The last three months with Quirky Faith have been much like that newborn stage. Exhausting. Humbling. Fun. Painful. The three month milestone is causing me to pause. To look up from the keyboard and smile. Thank you to the Wall of Faith writers. I'm grateful for your stories. Thank you to everyone for reading and sharing and commenting. You encourage me. Here is a little Saturday morning encouragement back to you. If you have a dream rolling around in the back of your head go for it. Give birth. You'll survive the newborn stage. You can do it. We will cheer you on.
Quirky Faith is three months old. She's getting some traction. Kicking back with a confident grin. Come along.
My husband and I were just talking about the sad events of the last week. I mentioned that somone was in custody from the shootings in Dallas. My ten-year-old overheard the word custody.
Mom, did they catch the guy who burnt the churches?
No, not yet.
Oh, was it the terrorists? Did they catch the terrorists?
Um. No, that was something else.
Wow. There are a lot of them running around loose right now.
And she went back to reading her book.
Yes. Yes my dear. There are lots of people right now caught up in all kinds of anger and hate.
Honestly part of me wants to rail and yell and kick and write snarky comments on posts that don't line up with my personal talking points. I am mad that my children know about arson and terror and snipers and racism. I'm depressed that my daughter took it all in stride. What kind of world are we living in that a ten-year-old is momentarily sad but not at all shocked at the news?
Mostly I'm heartbroken for the moms this week having to tell childen that their father is not coming home. I do not presume to know what those mother's are going through. I don't know what it is like to send my spouse to work in a uniform that could get him killed. And I have never had to talk to my girls about how to deal with the people who judge them based on the color of their skin. Since I do not know I am not going to say how they should respond.
However. I do know that in total my anger makes the world worse. When I yell or honk or snap - others around me spiral that direction. I really don't want to raise kids that make the world worse. And so as simplistic as it sounds I choose love.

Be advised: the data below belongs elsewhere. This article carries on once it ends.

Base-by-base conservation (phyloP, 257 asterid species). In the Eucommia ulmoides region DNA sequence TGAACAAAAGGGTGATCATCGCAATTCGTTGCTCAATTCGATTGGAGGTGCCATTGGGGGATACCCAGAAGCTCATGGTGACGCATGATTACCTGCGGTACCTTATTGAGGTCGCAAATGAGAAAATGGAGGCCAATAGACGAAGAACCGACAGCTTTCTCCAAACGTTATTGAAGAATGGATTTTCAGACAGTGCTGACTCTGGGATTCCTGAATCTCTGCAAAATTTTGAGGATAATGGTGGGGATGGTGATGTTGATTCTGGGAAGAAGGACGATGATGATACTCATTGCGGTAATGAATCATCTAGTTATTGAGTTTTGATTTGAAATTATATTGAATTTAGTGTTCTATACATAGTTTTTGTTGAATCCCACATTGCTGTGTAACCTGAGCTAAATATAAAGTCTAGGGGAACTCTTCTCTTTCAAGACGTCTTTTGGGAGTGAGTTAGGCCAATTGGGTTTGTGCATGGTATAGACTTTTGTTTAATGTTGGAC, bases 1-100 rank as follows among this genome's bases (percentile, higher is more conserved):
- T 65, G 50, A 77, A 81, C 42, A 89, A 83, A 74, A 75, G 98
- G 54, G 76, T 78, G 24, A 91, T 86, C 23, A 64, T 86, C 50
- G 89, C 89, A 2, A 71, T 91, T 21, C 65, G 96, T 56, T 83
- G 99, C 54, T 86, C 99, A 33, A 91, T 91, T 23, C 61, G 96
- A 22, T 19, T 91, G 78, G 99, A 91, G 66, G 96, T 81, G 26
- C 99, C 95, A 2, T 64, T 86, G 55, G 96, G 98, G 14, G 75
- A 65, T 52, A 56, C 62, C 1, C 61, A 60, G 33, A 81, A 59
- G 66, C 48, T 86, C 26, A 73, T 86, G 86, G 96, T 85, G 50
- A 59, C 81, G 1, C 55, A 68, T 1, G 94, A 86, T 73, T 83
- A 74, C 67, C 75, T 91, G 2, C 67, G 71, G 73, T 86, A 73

I am going to hug my children. I am going to tell them about Martin Luther King Jr. and Ghandi and Mother Theresa. About how the world changed because they refused to hate. I am going to read them the words of Jesus about loving your enemies and visiting those in jail and respecting the authorities. I am going to deliver cookies. Never underestimate the power of cookies. I am going to thank anyone I see in uniform. I am going to forgive those who hurt me even when its repeated. I am going to pray. I am going to stand in my neighborhood and speak up when people are hurt or hurting. I am going to listen respectfully when I don't agree. I am going to assume the best and smile at strangers.
What about you? Better or worse? The ten-year-olds are listening.
My three year old is taking swimming lessons at the local YMCA. I love this pool. All kinds of people. All levels of skill. The past two Saturday mornings I’ve hauled out of bed earlier than I like on Saturdays and my girls and I have gone down to the Y.
The little one is learning how to blow bubbles in the water and alligator crawl across the pool. She’s holding onto floating barbells and kicking on the side of the pool. She keeps giving strange looks to the one little boy who is crying on the sideline. The little miss is easy to read. Hope his parents aren’t watching. She’s not subtle.
Her big sister is swimming laps over in the lap pool. She had to take a test to qualify to swim in the deep water. She was nervous. She passed. Down and back. Kick. Straight. Down and back.
This week I sat on the sideline in one of those plastic stackable chairs. The chair had a crack along the back. Whenever I leaned back I fell slowly back through the chair. I would try for good posture sitting. I’d forget. Fall back though the back of the chair. Disconcerting.
My baby was kicking and splashing. My big one was tunneling through laps. Down and Back. I was watching both of them and surprising myself repeatedly with the strange bendable plastic chair. Good way to spend 30 minutes on a Saturday morning.
Made me think. Swimming lessons are fun. Splashing around in the shallow end certainly gets us used to the water. Get the feel for things. Safe and secure. Lots of eyes watching. Minimal risk. Lap swimming in the deep water lanes is harder. Better at building muscle though. Still plenty of life guards.
Some of you know that I’m working on a new venture. I’m launching a new blog called Quirky Faith. I’ve got a new website, email subscription software, photo shoot and a PO Box all lined up. I’ve got some guest bloggers and some give aways. I’m calendered up.
Right this very second I feel like I’ve graduated from the kiddie pool and swum past the lap pool. I feel like I’m standing on the cliff above the ocean like one of those deep water ocean divers. Peering down 100 feet to deep water. Wondering what is under the water and what is out past the horizon. The ocean is deep.
Mark Batterson says that if your dream doesn’t scare you it isn’t big enough. I’m terrified. And very excited. Scarecited.
www.QuirkyFaith.com launches on July 1st. Twenty Days. Swim Baby.
I love Jesus. I think my two daughters can change the world. I think you can too.